The Pharmacy Integration Fund (PhIF)
The Pharmacy Integration Fund (PhIF)
In the Government’s letter from 17th December 2015 entitled ‘Community pharmacy in 2016/17 and beyond’, the Department of Health (DH) announced that it would consult on a ‘Pharmacy Integration Fund’ (PhIF) to help transform how pharmacists and community pharmacy will operate in the NHS.
The Fund is the responsibility of NHS England and is separate to any negotiations related to the Community Pharmacy Contractual Framework (CPCF). It will be used to validate and inform any future reform of the CPCF going forward.
The aim of the PhIF is to support the development of clinical pharmacy practice in a wider range of primary care settings, resulting in a more integrated and effective NHS primary care patient pathway. In particular, the PhIF is intended to drive the greater use of community pharmacy, pharmacists and pharmacy technicians in new, integrated local care models.
The fund will be worth £42 million over the next two years, and will cover the costs of an Urgent Medicine Supply Service pilot and an urgent minor illness care pilot. There will also be educational grants for community pharmacists to access postgraduate clinical pharmacy education and training courses up to diploma level from April 2017.
NHS England has said that it intends to use some of the fund in later years to fund pharmacists working in care homes and urgent care centres; neither of which will necessarily benefit community pharmacies. NHS England has also committed to spending at least 10% of the fund on the evaluation of services.
Click on a heading below for more information.
What will the PhIF focus on?
The key areas for the operational delivery of the Five Year Forward View will be used as the guiding principles for deployment of the Fund i.e.:
- Improving care and quality;
- Improving health and wellbeing; and
- Closing the finance and efficiency gap.
The PhIF will be used to commission and evaluate activities that bring about clinical pharmacy integration within the NHS and the community demonstrating improvements in health outcomes for patients and the public in primary care and in the community. This will include the delivery of medicines optimisation and the improvement of health and wellbeing, both through community pharmacies and elsewhere in primary care as part of an integrated patient pathway and for the general public.
The Chief Pharmaceutical Officer’s Independent Review of Community Pharmacy Clinical Services is planned to report at the end of 2016 and this will inform how the Fund will be used to invest in shaping the integration of community pharmacy clinical services.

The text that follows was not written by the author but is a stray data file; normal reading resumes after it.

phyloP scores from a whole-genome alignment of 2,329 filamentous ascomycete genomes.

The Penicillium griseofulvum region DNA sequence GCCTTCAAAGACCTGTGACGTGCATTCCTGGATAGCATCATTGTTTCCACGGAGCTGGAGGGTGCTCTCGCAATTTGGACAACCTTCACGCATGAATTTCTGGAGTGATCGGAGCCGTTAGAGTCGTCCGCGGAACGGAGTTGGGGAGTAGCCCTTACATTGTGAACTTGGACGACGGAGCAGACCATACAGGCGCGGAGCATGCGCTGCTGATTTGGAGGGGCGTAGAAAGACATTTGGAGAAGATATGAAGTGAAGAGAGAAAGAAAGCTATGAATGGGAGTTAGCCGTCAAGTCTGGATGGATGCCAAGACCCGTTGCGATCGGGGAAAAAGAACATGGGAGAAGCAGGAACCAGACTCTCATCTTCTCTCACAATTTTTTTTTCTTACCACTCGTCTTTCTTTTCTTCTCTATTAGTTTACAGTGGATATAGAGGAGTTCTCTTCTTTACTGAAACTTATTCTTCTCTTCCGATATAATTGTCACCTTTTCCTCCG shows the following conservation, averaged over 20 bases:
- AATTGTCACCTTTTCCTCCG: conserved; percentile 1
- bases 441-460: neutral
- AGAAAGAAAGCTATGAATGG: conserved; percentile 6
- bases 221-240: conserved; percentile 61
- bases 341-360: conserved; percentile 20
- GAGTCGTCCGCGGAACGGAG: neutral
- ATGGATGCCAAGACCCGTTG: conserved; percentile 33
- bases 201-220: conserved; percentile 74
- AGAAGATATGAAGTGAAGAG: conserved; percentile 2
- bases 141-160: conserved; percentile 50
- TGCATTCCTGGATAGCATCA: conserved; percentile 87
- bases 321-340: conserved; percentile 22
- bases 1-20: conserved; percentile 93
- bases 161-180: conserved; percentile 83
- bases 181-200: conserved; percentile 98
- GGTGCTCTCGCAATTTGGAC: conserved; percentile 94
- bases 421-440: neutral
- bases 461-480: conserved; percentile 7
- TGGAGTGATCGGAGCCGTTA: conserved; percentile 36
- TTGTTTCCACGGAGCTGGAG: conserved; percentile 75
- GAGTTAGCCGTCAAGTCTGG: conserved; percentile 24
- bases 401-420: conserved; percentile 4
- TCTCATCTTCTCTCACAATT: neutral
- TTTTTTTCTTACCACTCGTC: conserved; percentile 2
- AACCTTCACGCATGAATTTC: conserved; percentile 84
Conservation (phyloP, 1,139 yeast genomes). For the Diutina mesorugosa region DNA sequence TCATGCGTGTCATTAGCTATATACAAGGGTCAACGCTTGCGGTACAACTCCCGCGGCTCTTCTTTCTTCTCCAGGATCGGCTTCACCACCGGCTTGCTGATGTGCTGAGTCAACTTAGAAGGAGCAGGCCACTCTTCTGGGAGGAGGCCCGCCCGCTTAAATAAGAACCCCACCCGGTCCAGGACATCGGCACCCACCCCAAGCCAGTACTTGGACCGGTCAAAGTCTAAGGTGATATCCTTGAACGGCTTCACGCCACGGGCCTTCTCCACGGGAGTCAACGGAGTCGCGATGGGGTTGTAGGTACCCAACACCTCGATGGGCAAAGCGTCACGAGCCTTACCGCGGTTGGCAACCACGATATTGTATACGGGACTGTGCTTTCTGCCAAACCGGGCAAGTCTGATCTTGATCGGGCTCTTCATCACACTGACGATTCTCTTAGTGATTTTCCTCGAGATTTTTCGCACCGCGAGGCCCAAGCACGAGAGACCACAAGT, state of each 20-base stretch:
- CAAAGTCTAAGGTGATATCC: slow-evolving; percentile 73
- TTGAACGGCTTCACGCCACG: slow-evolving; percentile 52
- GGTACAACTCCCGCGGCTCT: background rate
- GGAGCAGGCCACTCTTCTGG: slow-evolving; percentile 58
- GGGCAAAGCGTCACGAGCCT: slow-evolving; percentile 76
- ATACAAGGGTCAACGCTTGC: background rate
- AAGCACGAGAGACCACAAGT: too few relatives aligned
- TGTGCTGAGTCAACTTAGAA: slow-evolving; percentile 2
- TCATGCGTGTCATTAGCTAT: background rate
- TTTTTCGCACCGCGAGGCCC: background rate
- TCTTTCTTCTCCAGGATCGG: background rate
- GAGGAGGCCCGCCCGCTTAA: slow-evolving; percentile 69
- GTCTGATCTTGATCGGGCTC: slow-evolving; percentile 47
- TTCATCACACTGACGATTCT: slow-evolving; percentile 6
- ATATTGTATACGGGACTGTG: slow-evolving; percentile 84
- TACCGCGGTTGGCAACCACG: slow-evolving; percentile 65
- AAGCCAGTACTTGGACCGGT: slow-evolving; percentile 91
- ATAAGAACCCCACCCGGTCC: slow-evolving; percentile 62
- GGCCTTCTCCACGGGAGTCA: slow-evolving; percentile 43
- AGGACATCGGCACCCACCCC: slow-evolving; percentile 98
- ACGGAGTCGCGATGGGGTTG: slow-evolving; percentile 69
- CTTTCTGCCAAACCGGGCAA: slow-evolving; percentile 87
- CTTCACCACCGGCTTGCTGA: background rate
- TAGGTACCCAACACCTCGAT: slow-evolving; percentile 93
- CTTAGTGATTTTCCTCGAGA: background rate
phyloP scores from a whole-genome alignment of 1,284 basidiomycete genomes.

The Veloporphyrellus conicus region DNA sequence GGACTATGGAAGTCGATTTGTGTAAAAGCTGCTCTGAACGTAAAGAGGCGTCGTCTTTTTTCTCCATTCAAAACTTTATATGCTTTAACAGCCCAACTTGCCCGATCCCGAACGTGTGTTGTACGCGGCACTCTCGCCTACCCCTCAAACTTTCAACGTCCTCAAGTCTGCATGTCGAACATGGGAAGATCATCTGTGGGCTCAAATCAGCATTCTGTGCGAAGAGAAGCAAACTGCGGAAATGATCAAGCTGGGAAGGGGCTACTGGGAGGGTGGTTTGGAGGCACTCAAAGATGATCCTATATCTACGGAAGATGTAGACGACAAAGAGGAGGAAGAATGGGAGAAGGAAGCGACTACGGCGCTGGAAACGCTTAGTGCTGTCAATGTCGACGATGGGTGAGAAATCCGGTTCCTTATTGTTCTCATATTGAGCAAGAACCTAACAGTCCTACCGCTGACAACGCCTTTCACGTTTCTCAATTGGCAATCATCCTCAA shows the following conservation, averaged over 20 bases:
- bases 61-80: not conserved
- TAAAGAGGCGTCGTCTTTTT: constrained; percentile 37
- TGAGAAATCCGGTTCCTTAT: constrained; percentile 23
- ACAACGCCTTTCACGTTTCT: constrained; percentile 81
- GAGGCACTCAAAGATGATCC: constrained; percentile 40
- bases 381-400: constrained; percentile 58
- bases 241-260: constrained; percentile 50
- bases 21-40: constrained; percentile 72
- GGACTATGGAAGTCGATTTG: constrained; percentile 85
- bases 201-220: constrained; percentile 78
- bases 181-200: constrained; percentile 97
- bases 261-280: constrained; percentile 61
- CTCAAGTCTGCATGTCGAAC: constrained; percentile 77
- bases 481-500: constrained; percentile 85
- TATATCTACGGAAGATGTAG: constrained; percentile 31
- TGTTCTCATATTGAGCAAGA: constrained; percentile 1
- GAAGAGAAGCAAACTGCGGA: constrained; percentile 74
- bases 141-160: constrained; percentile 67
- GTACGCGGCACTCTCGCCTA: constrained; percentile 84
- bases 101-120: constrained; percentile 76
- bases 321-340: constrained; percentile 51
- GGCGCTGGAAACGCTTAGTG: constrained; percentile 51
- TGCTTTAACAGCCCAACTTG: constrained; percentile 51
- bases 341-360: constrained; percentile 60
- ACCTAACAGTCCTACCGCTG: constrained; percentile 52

Public Health England is developing a ‘value proposition’ to inform the local commissioning of community pharmacy services by local authorities as referenced in the December 2015 letter.
How much will the Fund be worth?
For 2016/17, NHS England has allocated £2 million to roll out two initiatives to integrate pharmacy into urgent care: a national Urgent Medicines Supply Service pilot as a referral from NHS 111; and work to improve access to pharmacy minor illness services via NHS 111.
For 2017/18, £40 million will be used to fund a range of workforce developments for pharmacists and pharmacy technicians working in a range of settings to better integrate pharmacy into NHS primary care services.
There has been a commitment to use up to 5% of the PhIF for evaluation of any programmes of work supported by the Fund. Ongoing planning and engagement with stakeholders will help to shape and determine the further deployment of the Fund beyond 2018.
Pharmacy Integration Priorities: Years 1 and 2
Health Education England (HEE) is producing a workforce plan for pharmacy professionals for March 2017 that covers the whole health care system which will inform future investment in developing staff pre- and post-registration.
The following initial programme of workforce development has already been commissioned through the Fund to develop the post-registration pharmacy workforce:
- educational grants for community pharmacists to undertake post-graduate clinical pharmacy certificate training that potentially can lead to a clinical pharmacy diploma;
- pharmacy technician clinical leadership programme;
- training and development for pharmacists working in care homes – to include independent prescribing qualification; and
- training and development for pharmacists working in integrated urgent care clinical hubs, including NHS 111 and GP Out of Hours – to include independent prescribing qualification.
The PhIF care homes task and finish group, jointly chaired by the Royal Pharmaceutical Society and NHS England, is using the NHS England’s Framework for Enhanced Health in Care Homes to identify how to develop integrated clinical pharmacy models to support care home residents. The intention is to develop the new models of integrated clinical pharmacy for people looked after in their own homes.
The following areas have been identified for development:
- mapping the range of services provided by community pharmacies to care homes and how they are commissioned; and
- deployment of pharmacy professionals into care homes and evaluation of the models of integrated clinical pharmacy that achieve the best outcomes for patients.
Integrated Urgent Care
The Integrated Urgent Care (IUC) / NHS 111 / NHS England / HEE Workforce Development Programme has undertaken some initial pilot studies to evaluate the role of the clinical pharmacist working within the NHS 111 contact centre. This pilot work and the NHS 111 Phase 2 Learning and Development programme have shown that pharmacists can add value to the clinical skill mix working within the Clinical IUC hub, completing calls and providing self-care advice across a range of calls that involve the use of medicines.